In 2005, the Florida Legislature redefined the meaning of the term “restitution” in our state. When the Legislature amended Florida’s Victim Restitution Act in 2005, it broadly expanded what was previously a fairly narrow issue. In days past, a victim of a crime was entitled to things directly caused by a defendant’s crime, i.e., medical bills, damage to property, etc. Losses such as lost wages and incidental expenses were not included in this statute, and had to be sued for in civil court.
Then the Legislature changed the statute to include losses indirectly cause by a crime. This vague addition has opened up the criminal justice system to an enormous potential for abuse: a potential that has, on many occasion, been realized. I see this happen, most often, in cases that involve a pre-existing relationship. For example: two brothers who have been at odds with each other for years. They finally get into a physical confrontation that lands one of them in the hospital. After the injuring brother pleads guilty or is convicted, the victim shows up to court and asks for his medical bills to be paid for, which the judge kindly grants. Then the victim asks for the wages he has lost because he was later fired from his job. The reason he was fired? The victim testifies that it was because he missed so much work while he was in the hospital, but the truth is that he was chronically late. How much are the lost wages? The victim claims that he made $25 an hour, but the truth is he only made $17 an hour. The judge considers this testimony and grants the victim an enormous award for restitution.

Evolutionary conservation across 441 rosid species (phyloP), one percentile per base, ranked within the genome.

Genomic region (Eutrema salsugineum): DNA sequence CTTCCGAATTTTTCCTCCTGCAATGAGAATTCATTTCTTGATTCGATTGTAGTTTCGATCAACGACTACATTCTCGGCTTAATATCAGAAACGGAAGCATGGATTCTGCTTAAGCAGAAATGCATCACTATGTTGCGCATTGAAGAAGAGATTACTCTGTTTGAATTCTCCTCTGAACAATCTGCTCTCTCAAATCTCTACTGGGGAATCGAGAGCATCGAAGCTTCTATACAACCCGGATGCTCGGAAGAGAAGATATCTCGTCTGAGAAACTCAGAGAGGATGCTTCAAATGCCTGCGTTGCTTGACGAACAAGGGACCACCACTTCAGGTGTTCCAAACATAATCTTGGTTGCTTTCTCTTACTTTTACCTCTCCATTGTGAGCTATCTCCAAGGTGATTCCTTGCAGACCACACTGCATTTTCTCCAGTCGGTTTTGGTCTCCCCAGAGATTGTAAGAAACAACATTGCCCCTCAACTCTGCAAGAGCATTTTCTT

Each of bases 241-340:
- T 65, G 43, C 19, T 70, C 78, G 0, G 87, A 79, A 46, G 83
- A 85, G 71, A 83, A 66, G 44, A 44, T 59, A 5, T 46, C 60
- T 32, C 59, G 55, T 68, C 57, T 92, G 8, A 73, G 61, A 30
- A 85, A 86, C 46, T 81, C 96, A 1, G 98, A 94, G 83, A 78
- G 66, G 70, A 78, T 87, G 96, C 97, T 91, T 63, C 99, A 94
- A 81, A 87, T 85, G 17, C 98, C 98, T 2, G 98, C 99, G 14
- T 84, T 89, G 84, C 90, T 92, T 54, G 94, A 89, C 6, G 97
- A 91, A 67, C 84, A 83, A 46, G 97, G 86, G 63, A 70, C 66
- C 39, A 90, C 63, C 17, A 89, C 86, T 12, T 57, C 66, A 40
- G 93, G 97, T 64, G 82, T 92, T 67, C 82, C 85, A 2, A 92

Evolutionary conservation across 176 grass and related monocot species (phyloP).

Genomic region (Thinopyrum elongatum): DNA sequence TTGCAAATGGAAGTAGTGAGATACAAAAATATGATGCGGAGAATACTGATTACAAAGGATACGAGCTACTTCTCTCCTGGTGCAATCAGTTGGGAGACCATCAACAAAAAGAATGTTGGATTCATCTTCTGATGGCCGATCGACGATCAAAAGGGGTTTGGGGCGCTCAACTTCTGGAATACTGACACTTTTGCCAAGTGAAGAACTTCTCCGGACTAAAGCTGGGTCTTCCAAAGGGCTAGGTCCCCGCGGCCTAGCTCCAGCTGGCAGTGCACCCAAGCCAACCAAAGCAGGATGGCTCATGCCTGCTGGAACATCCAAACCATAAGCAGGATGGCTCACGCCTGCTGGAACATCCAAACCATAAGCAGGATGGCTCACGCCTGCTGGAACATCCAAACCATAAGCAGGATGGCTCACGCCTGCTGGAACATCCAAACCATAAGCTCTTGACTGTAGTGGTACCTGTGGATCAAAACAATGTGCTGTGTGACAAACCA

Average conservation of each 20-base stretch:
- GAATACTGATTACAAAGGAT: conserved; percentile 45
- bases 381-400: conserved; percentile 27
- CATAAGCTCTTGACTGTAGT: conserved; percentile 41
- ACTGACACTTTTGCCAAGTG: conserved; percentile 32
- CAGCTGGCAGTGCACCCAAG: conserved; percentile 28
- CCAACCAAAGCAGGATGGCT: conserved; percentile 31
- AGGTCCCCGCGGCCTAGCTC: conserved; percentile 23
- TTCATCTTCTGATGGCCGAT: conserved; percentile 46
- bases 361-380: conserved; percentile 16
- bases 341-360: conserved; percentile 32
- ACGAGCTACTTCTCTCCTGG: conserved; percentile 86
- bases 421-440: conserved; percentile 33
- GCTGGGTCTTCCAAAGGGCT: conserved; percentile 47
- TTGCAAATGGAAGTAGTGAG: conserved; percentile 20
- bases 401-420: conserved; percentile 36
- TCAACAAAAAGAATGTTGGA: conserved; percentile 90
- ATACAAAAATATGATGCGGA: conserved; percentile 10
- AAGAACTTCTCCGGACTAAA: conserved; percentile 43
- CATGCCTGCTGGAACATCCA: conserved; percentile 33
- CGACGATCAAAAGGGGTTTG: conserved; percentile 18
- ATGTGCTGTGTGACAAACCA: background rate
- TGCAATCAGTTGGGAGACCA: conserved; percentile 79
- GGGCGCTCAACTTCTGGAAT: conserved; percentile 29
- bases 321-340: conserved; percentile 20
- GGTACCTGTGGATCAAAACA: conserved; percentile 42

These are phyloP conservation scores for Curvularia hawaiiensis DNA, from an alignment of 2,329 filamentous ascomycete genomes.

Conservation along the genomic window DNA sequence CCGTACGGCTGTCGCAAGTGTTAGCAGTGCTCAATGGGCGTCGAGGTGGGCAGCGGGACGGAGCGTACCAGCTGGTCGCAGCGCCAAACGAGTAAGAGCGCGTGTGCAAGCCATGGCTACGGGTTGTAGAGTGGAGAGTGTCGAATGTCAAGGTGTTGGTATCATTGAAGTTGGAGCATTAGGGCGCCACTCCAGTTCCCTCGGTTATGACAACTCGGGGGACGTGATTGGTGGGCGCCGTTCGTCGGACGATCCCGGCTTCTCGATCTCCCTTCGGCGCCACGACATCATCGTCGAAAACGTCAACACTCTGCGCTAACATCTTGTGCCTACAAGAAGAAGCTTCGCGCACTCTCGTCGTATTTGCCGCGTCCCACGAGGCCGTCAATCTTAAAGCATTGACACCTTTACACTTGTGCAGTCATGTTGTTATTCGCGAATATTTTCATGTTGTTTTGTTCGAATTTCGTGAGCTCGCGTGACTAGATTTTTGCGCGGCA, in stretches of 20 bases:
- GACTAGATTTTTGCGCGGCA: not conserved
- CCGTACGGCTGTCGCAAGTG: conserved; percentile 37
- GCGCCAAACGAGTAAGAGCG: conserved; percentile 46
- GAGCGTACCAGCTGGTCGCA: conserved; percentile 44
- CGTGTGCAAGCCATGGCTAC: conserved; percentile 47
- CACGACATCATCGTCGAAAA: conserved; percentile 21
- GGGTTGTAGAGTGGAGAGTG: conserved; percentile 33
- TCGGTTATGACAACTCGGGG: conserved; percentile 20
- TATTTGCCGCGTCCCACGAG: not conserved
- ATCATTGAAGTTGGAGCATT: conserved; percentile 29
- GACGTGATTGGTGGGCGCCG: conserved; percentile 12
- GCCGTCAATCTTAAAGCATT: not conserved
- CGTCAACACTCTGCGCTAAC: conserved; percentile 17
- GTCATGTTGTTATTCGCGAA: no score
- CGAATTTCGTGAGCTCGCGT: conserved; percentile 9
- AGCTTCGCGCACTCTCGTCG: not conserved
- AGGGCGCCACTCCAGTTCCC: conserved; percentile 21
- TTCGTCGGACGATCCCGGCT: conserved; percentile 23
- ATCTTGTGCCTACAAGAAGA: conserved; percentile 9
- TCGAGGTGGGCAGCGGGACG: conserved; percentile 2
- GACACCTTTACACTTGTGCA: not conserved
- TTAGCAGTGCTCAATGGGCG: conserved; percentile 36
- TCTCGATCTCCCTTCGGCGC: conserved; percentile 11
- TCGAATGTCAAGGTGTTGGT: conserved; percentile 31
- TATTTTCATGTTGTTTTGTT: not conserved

Why should this testimony be enough? Because of Florida’s new restitution statute. Under the statute, the victim has no burden but merely asserting a number to the Court. The burden to establish the veracity of these claims is met solely by the victim claiming it is so. There is no testimony from experts, no discovery entitling the defendant to the victim’s employment or tax records, no meaningful opportunity to rebut these allegations.
Florida’s restitution statute is unfair. It intrudes into areas that used to be reserved for civil law suits. In the civil realm, safeguards like discovery production, expert testimony, and jury findings ensure that the number arrived at is a fair one. Instead, an enraged victim is given the chance to take money from a defendant, with no check on honesty.
This statute needs to change. Its authority should be restricted to areas easily provable and not commonly subject to dispute, such as medical bills and the cost to repair property. Until then, there will always be the possibility for injustice in Florida’s criminal justice system. If you are facing a restitution issue, don’t face it alone. Visit my website at http://www.shafercriminallaw.com or call me at (904)350-9333 for a free consultation.